Branding, as we know it today originated with the industrial revolution of the 19th century. As more household goods were produced in factories, manufacturers needed a way to differentiate themselves from competitors and convince buyers that they were as trustworthy as local producers of these products. These efforts evolved from simple branding of products, to advertisements that included mascots, jingles, and other sales and marketing techniques. A British brewing company, Bass & Company, and the food-processing company Tate & Lyle both claim to have the oldest trademarked brands. Other brands that emerged in that period include Quaker Oats, Aunt Jemima, and Coca-Cola.
A brand is not merely its name or logo, but an entire ecosystem composed of products, communications and touchpoints. By using a rich visual language, a brand can directly and subliminally communicate a company’s values and strengthen the customers’ associations with the company.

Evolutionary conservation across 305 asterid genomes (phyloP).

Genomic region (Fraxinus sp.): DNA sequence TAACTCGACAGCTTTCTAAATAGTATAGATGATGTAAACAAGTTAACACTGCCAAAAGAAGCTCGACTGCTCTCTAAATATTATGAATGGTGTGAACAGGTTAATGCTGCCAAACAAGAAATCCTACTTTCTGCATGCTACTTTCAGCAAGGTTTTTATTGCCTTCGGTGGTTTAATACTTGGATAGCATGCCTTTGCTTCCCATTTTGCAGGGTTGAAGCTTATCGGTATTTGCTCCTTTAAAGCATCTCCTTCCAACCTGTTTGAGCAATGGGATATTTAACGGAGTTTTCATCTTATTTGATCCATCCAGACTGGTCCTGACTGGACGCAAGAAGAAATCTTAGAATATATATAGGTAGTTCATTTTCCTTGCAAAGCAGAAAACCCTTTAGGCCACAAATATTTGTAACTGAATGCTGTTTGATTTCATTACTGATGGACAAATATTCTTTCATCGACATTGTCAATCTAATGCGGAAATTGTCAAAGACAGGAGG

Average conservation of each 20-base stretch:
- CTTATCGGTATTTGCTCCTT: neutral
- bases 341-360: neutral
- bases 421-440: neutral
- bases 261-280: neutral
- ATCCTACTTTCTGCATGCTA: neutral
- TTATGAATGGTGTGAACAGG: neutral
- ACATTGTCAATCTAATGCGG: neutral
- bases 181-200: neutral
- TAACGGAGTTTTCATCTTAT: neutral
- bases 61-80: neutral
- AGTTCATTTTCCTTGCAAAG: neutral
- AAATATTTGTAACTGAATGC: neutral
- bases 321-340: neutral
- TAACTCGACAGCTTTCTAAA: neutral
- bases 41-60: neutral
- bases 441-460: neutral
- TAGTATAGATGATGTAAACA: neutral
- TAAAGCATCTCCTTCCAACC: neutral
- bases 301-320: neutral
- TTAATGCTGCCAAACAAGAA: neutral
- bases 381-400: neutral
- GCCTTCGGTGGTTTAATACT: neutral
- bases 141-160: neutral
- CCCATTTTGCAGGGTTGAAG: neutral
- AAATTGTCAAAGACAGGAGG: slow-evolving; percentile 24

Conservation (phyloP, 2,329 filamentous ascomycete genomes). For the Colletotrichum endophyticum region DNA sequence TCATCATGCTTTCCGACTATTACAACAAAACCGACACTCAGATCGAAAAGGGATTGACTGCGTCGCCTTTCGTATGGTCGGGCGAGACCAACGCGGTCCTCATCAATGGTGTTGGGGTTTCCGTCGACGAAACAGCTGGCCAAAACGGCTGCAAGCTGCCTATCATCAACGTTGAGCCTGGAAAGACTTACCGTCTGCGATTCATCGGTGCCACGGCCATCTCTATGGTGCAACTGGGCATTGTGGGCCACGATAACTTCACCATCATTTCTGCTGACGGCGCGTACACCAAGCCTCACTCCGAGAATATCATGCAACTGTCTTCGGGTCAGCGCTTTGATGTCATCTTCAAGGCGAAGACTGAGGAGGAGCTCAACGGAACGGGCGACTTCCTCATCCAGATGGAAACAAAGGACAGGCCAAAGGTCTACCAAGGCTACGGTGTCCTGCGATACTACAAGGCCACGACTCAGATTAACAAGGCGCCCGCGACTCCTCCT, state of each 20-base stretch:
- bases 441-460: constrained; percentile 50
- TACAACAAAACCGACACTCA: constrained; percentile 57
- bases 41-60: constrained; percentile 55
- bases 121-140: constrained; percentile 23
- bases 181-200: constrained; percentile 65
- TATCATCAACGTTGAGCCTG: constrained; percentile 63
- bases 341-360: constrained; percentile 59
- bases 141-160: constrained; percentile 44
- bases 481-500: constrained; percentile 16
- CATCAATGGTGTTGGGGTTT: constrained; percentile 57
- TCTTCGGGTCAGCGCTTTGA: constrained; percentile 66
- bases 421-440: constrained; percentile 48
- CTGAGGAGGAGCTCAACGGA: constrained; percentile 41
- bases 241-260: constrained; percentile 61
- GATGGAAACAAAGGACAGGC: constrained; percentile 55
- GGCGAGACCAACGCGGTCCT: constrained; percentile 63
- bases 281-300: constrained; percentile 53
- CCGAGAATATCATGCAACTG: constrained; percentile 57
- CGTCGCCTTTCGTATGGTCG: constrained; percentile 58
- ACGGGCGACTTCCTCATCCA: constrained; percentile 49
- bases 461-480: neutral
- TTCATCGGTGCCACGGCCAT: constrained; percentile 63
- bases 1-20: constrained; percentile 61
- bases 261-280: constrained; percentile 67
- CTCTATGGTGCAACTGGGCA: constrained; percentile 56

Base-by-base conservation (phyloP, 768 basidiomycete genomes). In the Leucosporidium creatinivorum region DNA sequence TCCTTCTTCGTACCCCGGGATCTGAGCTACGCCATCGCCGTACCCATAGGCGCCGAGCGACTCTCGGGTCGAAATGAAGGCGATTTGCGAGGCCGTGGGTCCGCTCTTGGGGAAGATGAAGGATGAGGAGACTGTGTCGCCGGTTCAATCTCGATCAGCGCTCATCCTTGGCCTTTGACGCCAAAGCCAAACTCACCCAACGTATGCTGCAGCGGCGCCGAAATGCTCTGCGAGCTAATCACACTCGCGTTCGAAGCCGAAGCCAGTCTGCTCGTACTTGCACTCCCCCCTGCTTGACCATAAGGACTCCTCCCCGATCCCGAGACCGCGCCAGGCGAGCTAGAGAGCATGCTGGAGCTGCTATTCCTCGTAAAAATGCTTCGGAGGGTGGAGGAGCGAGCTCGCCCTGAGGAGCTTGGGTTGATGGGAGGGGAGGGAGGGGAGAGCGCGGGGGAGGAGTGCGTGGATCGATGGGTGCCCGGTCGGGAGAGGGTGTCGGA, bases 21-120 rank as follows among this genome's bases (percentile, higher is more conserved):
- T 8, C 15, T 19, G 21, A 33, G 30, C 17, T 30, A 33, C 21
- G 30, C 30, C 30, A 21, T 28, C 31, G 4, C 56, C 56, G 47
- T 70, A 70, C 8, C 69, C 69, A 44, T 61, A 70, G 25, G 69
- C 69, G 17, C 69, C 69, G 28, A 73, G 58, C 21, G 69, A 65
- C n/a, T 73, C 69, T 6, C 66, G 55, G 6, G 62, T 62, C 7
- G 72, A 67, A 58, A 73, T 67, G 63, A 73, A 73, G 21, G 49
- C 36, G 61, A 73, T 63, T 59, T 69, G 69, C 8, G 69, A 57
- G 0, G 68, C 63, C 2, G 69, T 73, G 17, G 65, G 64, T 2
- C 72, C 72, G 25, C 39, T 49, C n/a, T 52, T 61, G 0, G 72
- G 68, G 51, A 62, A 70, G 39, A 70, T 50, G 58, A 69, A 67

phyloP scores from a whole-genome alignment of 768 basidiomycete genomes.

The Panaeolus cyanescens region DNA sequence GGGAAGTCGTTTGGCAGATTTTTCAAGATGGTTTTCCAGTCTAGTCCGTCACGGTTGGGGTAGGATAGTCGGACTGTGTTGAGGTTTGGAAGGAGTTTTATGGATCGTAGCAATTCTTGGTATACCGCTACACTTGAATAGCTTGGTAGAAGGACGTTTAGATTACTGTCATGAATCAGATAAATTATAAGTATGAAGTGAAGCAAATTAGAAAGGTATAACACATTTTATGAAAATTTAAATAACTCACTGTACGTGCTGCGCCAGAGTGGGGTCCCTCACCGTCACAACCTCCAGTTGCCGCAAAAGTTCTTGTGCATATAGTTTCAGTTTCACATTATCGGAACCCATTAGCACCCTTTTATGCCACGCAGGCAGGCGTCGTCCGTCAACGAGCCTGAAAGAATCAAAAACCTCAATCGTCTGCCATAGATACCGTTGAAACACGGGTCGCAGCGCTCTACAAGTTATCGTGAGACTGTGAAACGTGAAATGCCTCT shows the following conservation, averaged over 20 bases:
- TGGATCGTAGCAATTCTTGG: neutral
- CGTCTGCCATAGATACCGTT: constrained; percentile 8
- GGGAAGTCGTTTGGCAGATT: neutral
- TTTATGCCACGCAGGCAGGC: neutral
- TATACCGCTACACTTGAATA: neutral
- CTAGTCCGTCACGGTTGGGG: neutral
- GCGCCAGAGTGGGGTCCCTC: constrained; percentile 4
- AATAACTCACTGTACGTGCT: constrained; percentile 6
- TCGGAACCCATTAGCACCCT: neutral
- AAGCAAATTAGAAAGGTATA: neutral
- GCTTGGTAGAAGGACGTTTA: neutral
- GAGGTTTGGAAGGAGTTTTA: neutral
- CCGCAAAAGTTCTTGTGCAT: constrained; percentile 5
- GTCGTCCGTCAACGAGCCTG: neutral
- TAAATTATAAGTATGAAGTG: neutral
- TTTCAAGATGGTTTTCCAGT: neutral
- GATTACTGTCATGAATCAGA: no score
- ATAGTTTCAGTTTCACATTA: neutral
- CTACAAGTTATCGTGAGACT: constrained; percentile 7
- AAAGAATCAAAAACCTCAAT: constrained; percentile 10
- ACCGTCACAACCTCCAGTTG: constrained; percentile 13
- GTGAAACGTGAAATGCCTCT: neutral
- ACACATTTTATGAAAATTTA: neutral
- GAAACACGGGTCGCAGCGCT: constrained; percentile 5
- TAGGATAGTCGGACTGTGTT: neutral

A well-designed brand language ties the entire brand ecosystem together – be it products, communication or promotion. It conveys personality through compelling imagery and design style, leading to a consistent and authentic rendering of brand associations in the consumers’ minds